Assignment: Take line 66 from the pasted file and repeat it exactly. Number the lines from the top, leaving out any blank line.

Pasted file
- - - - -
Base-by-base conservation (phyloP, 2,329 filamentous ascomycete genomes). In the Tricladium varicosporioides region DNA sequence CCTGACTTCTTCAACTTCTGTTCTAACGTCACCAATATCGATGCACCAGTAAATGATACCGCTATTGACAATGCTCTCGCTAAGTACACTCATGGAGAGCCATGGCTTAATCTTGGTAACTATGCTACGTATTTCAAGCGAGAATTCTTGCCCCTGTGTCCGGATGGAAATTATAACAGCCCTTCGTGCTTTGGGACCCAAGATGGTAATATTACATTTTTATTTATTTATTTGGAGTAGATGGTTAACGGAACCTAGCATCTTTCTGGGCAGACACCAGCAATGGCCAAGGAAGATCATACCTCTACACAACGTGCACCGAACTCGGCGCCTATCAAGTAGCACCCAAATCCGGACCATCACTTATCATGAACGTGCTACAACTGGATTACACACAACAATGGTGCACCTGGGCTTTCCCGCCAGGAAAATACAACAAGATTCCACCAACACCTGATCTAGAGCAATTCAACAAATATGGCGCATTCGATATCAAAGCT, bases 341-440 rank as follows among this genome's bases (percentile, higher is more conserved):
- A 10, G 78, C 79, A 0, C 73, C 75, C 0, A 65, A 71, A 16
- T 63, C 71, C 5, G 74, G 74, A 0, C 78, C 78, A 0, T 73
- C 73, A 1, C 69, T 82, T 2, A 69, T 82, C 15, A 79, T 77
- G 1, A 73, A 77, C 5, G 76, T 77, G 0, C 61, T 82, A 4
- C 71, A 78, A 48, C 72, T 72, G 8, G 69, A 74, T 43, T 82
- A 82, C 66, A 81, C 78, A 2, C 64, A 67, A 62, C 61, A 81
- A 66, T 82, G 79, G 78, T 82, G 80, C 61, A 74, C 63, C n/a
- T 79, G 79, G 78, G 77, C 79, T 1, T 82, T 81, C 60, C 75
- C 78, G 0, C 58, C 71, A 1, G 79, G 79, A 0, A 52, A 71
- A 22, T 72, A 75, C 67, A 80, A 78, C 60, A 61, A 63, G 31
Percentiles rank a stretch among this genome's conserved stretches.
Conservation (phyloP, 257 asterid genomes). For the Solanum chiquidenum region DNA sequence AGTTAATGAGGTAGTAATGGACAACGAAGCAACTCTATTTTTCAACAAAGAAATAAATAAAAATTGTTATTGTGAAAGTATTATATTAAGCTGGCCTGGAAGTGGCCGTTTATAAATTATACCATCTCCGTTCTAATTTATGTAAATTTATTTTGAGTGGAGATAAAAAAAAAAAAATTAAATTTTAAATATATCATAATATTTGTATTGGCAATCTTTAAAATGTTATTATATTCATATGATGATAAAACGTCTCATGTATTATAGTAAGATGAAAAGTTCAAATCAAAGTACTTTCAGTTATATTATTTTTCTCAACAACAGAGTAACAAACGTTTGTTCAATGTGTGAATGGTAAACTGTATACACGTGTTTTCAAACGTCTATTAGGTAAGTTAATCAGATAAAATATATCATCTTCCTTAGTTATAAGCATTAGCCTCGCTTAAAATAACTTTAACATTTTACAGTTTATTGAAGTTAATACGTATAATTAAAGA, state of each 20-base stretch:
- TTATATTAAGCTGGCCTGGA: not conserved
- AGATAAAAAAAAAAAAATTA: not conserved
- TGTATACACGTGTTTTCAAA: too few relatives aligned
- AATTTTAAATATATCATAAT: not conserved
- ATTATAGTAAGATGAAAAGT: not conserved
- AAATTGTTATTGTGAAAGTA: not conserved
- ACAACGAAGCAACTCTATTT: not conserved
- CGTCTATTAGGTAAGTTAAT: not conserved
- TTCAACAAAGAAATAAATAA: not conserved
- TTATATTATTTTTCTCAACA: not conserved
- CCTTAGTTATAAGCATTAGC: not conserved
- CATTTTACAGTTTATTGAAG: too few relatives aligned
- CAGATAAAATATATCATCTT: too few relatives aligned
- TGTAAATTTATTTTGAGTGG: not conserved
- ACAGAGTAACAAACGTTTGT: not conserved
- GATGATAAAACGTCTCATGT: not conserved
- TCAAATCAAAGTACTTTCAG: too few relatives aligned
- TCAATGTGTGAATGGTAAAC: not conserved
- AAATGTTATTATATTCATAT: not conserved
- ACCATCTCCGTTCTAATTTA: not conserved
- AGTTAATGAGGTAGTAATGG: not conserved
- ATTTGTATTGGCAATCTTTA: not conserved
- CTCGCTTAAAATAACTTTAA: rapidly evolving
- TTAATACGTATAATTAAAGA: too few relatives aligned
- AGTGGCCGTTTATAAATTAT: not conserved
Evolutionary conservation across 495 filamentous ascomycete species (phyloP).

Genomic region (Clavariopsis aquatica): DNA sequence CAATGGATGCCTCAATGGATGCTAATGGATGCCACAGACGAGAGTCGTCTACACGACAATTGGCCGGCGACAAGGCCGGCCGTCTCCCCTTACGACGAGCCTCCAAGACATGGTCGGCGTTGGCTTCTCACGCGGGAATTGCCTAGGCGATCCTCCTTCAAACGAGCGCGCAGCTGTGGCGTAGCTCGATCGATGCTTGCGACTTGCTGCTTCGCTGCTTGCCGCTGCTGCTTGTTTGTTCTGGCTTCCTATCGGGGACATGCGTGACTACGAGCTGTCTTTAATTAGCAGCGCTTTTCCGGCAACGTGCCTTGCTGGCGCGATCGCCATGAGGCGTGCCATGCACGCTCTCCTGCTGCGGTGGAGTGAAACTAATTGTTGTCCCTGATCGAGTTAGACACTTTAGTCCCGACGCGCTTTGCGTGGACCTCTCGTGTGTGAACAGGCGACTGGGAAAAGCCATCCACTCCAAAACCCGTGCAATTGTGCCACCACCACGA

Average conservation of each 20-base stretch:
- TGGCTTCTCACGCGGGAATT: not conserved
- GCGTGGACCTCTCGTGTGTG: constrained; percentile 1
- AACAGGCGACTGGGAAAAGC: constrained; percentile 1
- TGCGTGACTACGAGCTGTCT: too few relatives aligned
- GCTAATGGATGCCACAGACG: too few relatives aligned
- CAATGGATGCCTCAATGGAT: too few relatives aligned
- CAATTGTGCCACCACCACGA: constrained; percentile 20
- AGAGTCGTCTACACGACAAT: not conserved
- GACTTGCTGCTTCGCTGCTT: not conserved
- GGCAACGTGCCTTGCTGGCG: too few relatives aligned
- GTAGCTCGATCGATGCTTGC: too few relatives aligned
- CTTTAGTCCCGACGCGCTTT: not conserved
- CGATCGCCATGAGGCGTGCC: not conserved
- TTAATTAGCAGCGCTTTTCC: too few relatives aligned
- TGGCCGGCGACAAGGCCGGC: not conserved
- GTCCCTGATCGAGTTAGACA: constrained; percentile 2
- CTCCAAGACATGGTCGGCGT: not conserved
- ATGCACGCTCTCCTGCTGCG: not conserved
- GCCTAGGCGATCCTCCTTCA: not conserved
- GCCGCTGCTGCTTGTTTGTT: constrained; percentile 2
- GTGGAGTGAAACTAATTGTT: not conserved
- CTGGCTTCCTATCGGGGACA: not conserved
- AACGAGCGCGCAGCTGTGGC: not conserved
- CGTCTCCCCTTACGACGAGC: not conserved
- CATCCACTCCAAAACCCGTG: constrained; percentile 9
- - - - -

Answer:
- CATCCACTCCAAAACCCGTG: constrained; percentile 9